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Mapping an Urban Forest

Posted by: Bridget Dunn, Communications

“Is that a metal detector?”
“Does that thing track sound waves?
“Are you with Google Earth?”

Photo: Jeremy Dwyer-Lindgren/Woodland Park Zoo.

These are all questions that have been aimed at Michael Bradshaw in the last few months.  So what is he doing wandering Woodland Park Zoo grounds with a GPS and 7’ pole? You’ll probably never guess: He’s mapping trees!

Bradshaw, a forest science grad student at the University of Washington, is part of a project the zoo is very excited to finally tackle: creating a full inventory of the trees around our campus. This project will assess the health of our large urban forest through the evaluation of every tree on our grounds. Bradshaw is mapping trees and taking notes on their health, which is the first of three stages of this project. He does this work with special GPS mapping equipment which is accurate within 4-12”. This information is overlaid with other information about the zoo to create a detailed database for grounds management.  He anticipates finishing the map by spring. Using the info Bradshaw gathers, we will move onto the second stage of full, in-depth assessments of trees that might be in bad health. Finally, we will remove or prune any trees in failing health, with special attention to those that pose safety concerns for people and animals.

Photo: Jeremy Dwyer-Lindgren/Woodland Park Zoo.

This project is made possible by funds Woodland Park Zoo receives through the Seattle Park District, a 2014 voter-approved funding agreement created to address infrastructure needs at city parks. This important project, in addition to many others, has been backlogged for some time. With Park District funding, these critical projects will be completed over the next several years.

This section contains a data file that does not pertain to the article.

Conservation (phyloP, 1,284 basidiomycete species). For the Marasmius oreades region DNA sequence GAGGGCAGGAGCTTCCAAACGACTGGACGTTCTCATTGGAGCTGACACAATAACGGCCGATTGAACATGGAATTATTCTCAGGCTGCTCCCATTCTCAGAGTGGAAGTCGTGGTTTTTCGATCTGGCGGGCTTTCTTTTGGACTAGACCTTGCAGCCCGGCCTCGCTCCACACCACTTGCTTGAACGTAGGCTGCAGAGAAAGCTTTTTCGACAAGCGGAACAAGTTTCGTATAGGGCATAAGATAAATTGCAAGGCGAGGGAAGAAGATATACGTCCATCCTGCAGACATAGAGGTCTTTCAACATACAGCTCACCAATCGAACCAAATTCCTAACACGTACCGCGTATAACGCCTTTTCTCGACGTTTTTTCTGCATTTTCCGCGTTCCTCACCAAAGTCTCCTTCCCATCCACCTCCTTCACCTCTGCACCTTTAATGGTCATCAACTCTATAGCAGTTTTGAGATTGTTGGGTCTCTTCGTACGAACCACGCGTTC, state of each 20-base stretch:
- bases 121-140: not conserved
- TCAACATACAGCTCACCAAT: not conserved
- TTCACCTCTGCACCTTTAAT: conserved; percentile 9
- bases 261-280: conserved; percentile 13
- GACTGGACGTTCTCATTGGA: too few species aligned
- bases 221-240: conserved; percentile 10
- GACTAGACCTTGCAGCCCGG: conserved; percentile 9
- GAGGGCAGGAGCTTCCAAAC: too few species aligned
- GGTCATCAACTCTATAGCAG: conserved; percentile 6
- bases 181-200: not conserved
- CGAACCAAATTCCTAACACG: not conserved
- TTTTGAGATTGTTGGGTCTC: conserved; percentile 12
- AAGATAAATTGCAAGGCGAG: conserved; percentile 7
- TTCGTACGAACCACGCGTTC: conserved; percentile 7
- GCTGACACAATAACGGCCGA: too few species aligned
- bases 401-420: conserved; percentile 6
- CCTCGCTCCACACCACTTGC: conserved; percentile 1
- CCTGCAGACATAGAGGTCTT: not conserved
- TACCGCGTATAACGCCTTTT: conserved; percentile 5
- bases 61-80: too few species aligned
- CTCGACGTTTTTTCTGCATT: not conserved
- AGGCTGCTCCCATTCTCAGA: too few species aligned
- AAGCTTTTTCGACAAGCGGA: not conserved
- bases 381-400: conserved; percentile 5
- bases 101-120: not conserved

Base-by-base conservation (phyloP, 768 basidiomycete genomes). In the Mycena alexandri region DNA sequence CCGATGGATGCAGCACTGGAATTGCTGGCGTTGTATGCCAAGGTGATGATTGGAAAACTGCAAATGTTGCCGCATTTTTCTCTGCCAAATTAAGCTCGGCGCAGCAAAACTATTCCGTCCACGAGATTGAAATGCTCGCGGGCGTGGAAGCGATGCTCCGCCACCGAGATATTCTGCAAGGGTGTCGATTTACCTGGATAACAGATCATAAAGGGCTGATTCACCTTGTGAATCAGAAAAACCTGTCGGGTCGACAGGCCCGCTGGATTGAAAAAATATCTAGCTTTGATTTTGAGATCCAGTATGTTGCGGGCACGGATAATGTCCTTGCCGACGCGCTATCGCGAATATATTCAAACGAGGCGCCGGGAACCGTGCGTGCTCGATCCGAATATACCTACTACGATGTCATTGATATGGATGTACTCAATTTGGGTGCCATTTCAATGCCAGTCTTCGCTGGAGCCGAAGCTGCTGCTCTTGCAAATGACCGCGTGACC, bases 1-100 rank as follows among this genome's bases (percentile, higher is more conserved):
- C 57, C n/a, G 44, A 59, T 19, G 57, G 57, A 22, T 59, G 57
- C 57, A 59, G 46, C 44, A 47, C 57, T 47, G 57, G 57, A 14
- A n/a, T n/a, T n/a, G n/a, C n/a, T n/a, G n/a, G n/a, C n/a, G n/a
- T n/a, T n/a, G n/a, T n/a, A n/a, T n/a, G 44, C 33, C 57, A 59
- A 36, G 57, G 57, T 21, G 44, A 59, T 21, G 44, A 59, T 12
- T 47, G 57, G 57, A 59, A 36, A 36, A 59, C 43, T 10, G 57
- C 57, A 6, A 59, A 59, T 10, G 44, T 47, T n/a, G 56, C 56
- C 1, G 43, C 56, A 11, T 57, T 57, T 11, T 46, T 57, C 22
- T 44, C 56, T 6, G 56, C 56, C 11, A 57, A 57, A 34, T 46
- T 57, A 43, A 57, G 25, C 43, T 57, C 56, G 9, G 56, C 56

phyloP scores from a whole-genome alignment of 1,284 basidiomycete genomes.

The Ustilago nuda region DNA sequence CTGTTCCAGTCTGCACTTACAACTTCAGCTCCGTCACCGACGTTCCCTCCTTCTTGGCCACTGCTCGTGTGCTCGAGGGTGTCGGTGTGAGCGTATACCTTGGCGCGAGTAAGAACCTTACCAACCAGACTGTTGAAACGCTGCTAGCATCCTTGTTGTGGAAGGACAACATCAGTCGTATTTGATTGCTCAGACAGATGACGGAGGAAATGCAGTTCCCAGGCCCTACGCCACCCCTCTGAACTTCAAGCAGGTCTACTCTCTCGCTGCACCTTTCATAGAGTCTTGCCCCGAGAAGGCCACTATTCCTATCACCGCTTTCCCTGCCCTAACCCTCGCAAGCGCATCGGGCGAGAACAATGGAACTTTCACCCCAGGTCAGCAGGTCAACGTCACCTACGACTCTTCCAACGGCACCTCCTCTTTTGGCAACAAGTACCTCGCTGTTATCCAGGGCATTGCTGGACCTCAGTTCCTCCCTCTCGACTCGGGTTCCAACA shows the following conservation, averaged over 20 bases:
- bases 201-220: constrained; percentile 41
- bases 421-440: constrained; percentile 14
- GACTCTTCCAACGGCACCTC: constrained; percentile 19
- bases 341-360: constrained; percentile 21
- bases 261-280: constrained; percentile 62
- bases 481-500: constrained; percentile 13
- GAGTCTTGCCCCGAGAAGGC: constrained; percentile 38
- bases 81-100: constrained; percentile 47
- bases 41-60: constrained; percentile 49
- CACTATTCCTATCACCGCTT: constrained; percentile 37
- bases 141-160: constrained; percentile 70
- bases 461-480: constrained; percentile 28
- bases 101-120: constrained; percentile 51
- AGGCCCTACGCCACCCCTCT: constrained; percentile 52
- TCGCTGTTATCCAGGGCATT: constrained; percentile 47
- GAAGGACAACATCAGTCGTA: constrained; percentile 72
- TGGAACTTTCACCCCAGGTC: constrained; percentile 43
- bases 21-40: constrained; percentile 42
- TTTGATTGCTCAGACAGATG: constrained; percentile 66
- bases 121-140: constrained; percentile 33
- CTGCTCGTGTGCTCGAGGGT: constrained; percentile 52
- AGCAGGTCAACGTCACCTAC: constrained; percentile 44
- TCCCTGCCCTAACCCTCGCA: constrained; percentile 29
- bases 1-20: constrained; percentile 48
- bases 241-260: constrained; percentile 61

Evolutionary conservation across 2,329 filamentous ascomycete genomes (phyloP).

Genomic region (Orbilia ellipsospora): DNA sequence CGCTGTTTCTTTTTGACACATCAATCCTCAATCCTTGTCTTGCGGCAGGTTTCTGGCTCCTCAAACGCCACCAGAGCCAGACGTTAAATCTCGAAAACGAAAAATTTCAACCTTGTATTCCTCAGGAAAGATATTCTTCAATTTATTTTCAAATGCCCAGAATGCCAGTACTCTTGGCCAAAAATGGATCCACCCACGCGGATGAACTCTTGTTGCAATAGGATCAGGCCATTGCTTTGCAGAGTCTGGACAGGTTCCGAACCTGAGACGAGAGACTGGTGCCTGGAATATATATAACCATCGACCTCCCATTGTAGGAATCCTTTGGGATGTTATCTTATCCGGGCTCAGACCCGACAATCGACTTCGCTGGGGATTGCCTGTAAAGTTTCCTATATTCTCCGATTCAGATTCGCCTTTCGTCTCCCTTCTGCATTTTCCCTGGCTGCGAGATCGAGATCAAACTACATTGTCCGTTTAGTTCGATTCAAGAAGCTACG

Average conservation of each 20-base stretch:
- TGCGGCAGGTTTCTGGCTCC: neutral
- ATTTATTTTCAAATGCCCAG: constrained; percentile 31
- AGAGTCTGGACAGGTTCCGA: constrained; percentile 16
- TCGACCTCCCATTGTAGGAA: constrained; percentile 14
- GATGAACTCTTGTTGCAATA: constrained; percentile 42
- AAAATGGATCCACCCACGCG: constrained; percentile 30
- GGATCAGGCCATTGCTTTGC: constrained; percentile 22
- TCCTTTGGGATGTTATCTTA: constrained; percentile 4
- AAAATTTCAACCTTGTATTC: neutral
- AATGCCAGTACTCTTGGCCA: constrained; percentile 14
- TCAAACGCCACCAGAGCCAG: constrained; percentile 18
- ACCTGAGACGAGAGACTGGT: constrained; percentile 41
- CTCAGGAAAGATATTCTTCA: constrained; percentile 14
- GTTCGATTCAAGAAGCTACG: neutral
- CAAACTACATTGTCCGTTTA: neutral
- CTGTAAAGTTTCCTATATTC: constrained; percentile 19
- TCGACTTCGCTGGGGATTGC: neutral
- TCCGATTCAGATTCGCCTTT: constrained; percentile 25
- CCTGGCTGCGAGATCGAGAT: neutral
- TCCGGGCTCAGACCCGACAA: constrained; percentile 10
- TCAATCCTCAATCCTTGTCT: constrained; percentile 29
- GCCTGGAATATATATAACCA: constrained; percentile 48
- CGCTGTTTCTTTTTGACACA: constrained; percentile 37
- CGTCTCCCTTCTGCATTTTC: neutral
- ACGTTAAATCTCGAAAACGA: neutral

“Trees are an important element of the zoo, and an important element of the neighborhood,” noted Horticulture Supervisor David Selk. The zoo is unique in its dense tree coverage, not only in the local neighborhood, but among city parks. The zoo is 49-50% covered by its tree canopy, which consists of about 5,000 individual trees. The trees have gone under-recorded for a long time: the last census of the trees was completed over 20 years ago and had many inaccuracies. While there are records of all plantings for the last 20 years, there’s no record of what trees have died or been removed, so we’re not sure what’s actually growing on grounds. Creating an inventory of trees will enable us to improve the health of the entire forest.

Photo: Jeremy Dwyer-Lindgren/Woodland Park Zoo.

Some parts of the zoo have proved more difficult to map than others, or at least more time-consuming. The west plaza, home of the Humboldt penguin desert coast exhibit, went very quickly for an obvious reason—there aren’t a lot of trees there. Bradshaw mapped about 400 trees along the zoo’s west perimeter, including the plaza, in the course of a few days. By contrast, he’s mapped about 1,000 trees in the Northern Trail exhibit alone! The densely planted, relatively young pine forest of the Northern Trail took about two weeks. 

Mapping is further complicated by working around the animals’ schedules—we can hardly map the trees within the grizzly enclosure when Keema and Denali are out and about! Work is also slowed by heavy cloud coverage or dense foliage that interferes with communication between the equipment and the satellite. Some days, Bradshaw calls in Selk or other veterans of the horticulture team to help identify tropical trees not usually seen in the Pacific Northwest. 

Next time you’re at the zoo, keep an eye out for Bradshaw. Even if you don’t see him, take a moment to look beyond our animals to the rich forest they inhabit. And a big thank you to the voters of Seattle for approving the Park District, making it possible to maintain the health and safety of our grounds!

Photo: Jeremy Dwyer-Lindgren/Woodland Park Zoo.


Anonymous said…

I recently visited the St. Louis Zoo, and I saw an interesting bird called the Sunbittern. Do you know where I can find more information about this bird? I noticed that this bird was on your blog.


Hello, Mandy. We have sunbittern in our Tropical Rain Forest exhibit. Here is a fact sheet with more information about this wonderful bird: